Is that Blood in your Horse's Urine? Probably not.

Finding bloody-looking urine in the snow under your horse may send you racing to call the veterinarian, but chances are it's perfectly normal.
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If you think you see blood in your horse's urine this winter, don't panic. Finding bloody-looking urine in the snow under your horse may send you racing to call the veterinarian, but chances are what you're seeing perfectly normal.

White horse in a snowy field

Red urine spots will stand out in a snowy field, but don't let it panic you. Chances are, it's a normal chemical reaction.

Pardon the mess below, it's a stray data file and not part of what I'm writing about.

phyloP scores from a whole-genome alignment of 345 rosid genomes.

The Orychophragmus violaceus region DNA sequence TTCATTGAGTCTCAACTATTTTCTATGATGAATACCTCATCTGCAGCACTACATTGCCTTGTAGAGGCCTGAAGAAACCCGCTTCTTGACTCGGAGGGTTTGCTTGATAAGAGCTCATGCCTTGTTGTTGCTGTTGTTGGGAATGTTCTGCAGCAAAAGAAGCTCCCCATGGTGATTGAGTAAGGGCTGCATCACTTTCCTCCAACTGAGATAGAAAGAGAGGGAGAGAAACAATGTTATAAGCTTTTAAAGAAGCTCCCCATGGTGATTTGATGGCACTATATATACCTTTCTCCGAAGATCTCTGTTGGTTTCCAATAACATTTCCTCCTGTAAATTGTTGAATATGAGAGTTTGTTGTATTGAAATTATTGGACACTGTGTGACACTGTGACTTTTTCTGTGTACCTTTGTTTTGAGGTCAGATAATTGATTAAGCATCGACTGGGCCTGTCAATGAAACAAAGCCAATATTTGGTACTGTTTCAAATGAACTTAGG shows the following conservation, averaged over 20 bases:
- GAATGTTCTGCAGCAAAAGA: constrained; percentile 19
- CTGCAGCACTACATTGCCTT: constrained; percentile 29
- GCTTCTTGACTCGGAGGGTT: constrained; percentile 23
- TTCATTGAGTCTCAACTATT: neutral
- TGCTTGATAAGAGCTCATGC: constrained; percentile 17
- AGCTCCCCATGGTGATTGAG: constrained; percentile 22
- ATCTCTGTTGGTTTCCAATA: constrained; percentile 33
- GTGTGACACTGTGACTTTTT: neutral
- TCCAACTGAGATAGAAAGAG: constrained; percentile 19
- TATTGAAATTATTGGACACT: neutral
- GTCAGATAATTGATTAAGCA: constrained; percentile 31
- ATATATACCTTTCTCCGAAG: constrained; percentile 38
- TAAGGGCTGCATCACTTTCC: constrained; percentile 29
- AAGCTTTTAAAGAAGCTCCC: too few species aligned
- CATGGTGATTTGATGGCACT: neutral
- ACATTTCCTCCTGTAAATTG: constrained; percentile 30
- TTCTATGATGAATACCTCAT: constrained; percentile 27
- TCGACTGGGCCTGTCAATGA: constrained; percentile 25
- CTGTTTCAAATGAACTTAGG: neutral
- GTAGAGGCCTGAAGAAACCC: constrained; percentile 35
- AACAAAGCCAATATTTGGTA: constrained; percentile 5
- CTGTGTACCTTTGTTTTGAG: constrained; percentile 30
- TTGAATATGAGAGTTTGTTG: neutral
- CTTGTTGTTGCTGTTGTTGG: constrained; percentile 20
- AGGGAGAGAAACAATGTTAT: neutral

Click here to find out if your older horse's winter diet is sufficient.

The red spots that you see are a result of your horse's urine reacting with the cold snow. Proteins in the urine, called pyrocatechines, oxidize in low temperatures, which produces colors ranging from a light pink to red, orange or brown. The same thing can occur when a sample of urine is refrigerated.

When in doubt, collect a fresh urine sample from your horse—a process that involves a large can duct-taped to a long stick and a lot of patience. If the collected sample isn't red, your horse is probably just fine.

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For your bookshelf:
Horse Owner's Veterinary Handbook
Veterinary Notes for Horse Owners
Complete Horse Care Manual

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